How to keep social objectives from going adrift in daily business

Hertie School researchers examine how companies can anchor the public good in daily corporate practice.

More and more companies want to strategically integrate social objectives like addressing global health or climate change into their business models. But how can they ensure that their commitment survives the daily negotiations, approval processes and conflicting interests that are part of any business? A recent study by Hertie School researchers, including Professor of Organisation, Strategy and Leadership Johanna Mair, PhD graduate Dr Tobias Bünder and former postdoctoral researcher Dr Nikolas Rathert, has found some answers.

The study examines how two pharmaceutical companies, GlaxoSmithKline (GSK) and Novartis, successfully integrated the aim of expanding access to their medicine in low- and middle-income countries into their commercial activities over a twenty-year period. The article, “Sustaining the Integration of Social Objectives Over Time: A Case-Based Analysis of Access to Medicine in the Pharmaceutical Industry”, was published in Business & Society in June.

Companies addressed both internal and external pressures on corporate social responsibility

While many companies struggle with it, GSK and Novartis, were able to integrate a social objective, improving access to medicine in low- and middle- income countries, into their commercial activities between 2000 and 2019. What did they do that other companies did not?

The study shows that they both:

  • aligned product features with access objectives and partnered with external stakeholders to reach those goals, and
  • integrated access objectives into certain teams’ day-to-day activities and tasked them to develop new social business models. 

To sustain these efforts, the companies actively addressed both internal resistance within their organisations, and outward uncertainty around the impact of their integration efforts. Internal resistance to anchoring social objectives in a company’s business can occur, for instance, when high-ranking employees are at odds with the project or do not understand its importance. Outward uncertainty, on the other hand, can occur when monitoring the impact of a project: reducing the price of a drug, for example, might not automatically improve access for patients.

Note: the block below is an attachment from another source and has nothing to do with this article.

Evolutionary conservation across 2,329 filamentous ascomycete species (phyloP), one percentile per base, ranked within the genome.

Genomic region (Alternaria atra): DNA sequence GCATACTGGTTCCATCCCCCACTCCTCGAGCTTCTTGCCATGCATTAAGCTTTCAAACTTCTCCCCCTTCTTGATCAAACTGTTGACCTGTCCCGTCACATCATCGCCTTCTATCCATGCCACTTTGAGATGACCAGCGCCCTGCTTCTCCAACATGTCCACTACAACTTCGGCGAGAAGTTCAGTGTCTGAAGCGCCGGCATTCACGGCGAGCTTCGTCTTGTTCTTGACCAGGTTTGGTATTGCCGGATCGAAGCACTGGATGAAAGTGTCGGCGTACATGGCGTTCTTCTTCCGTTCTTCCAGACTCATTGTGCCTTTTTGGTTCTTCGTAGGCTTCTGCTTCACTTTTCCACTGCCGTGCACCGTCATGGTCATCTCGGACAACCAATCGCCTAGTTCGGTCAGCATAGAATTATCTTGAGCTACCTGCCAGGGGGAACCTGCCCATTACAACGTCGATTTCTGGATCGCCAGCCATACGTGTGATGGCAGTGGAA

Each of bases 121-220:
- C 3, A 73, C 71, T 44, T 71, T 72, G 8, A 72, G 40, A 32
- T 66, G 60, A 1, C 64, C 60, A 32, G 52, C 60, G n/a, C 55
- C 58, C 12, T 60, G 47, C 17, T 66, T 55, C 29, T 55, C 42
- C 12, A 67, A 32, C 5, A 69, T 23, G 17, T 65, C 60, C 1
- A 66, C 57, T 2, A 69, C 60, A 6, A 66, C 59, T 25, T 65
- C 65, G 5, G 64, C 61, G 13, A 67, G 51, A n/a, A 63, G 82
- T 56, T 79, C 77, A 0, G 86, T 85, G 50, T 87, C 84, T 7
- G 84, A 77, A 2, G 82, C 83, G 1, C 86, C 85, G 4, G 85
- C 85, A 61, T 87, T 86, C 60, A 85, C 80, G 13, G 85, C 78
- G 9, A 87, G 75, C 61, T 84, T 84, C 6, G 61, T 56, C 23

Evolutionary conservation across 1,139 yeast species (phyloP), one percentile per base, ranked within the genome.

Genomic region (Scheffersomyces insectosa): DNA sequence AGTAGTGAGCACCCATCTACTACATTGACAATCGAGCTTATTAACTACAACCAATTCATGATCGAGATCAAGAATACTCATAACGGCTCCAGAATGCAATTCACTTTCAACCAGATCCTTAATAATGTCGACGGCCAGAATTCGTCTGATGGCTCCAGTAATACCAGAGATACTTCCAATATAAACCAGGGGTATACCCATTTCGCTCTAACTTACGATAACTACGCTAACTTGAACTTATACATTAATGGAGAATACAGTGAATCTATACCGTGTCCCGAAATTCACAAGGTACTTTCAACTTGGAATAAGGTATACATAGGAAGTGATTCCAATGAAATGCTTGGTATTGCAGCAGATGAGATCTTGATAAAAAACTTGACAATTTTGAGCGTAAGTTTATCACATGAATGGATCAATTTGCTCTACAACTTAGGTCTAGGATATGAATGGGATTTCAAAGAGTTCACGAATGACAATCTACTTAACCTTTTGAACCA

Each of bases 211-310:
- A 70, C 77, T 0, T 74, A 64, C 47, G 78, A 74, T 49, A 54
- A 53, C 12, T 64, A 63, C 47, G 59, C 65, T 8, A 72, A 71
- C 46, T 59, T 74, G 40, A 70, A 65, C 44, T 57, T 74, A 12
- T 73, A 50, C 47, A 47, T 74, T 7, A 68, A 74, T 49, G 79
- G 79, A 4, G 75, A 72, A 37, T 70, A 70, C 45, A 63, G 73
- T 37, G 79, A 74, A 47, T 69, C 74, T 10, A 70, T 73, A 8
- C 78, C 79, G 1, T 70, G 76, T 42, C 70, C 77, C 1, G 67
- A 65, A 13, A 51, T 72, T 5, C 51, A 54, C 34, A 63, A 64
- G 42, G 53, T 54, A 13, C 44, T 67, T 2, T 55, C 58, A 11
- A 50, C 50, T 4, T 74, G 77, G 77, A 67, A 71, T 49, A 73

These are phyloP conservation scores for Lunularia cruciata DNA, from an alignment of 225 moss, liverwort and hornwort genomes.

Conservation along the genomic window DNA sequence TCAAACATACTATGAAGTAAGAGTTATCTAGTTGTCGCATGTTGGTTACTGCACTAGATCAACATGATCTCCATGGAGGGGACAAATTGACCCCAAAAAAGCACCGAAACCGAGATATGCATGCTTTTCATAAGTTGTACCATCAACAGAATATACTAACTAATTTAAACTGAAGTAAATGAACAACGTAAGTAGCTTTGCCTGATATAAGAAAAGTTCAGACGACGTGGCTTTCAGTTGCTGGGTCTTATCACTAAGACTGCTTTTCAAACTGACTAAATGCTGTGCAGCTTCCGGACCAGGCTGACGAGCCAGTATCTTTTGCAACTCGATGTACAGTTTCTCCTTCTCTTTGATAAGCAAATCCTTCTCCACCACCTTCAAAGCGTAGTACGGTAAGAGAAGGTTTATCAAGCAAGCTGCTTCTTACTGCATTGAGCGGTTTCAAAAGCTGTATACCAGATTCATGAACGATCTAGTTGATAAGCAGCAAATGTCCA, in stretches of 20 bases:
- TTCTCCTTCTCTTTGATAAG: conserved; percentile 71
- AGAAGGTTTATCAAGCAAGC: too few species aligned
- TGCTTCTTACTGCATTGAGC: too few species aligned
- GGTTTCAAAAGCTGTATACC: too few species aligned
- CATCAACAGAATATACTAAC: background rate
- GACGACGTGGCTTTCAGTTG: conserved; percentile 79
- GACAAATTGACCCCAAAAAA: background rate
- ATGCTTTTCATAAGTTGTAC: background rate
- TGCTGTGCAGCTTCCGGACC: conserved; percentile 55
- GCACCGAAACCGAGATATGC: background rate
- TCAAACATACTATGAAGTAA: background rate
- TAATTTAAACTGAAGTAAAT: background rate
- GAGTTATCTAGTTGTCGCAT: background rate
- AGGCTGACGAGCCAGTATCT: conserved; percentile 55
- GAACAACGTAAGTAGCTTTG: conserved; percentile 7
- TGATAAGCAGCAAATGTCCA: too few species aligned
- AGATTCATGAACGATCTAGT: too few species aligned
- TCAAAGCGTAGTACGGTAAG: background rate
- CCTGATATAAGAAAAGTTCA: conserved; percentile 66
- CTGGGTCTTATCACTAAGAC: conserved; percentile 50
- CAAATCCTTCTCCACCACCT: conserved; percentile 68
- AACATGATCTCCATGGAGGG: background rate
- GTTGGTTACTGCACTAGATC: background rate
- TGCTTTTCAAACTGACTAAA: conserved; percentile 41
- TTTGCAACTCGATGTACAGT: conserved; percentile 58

“When companies want to become serious about substantively integrating a social objective into their business strategy, inward resistance and outward uncertainty are serious threats,” says first author Bünder. “Reducing them is crucial for the success of these initiatives.”

Getting management on board and making HIV medicine more affordable

To reduce internal resistance, the companies relied both on internal lobbying and aligning structures and processes. At Novartis, for instance, members of the financial and corporate responsibility units worked to convince company leadership of the merits of their pilot project Healthy Families, which aims to improve access to healthcare in rural areas of developing countries with a sustainable business model. Among other things, they invited leadership to field visits in India, where the programme was being implemented. The CEO eventually agreed to centrally cover the costs of the programme to decrease conflicts between financial and social objectives.

To reduce external uncertainties, companies relied on partnerships, developing partners’ capacity and getting involved in their steering structure. GSK, for instance, improved access to its HIV treatments and vaccines by providing preferential prices to international health partnerships such as the Global Fund and Gavi. GSK, as well as Novartis, invested in partners’ capacities to bring these products to patients and took an active role in the governance of these partnerships.

Examples of best practice – not only for the pharmaceutical industry

Although the findings provide useful insights for pharmaceutical companies committed to corporate social responsibility, the authors stress that their research is relevant for companies in other industries as well. “Financial service providers and technology companies also offer products and services that could help to solve social problems if only people had access to them,” says Professor Mair. “Our findings could aid these companies in committing to their social objectives, too.”

Read the full article in Business & Society.


The Hertie School is not responsible for any content linked or referred to from these pages. Views expressed by the author/interviewee may not necessarily reflect the views and values of the Hertie School.

More about our experts

  • Johanna Mair, Professor of Organization, Strategy and Leadership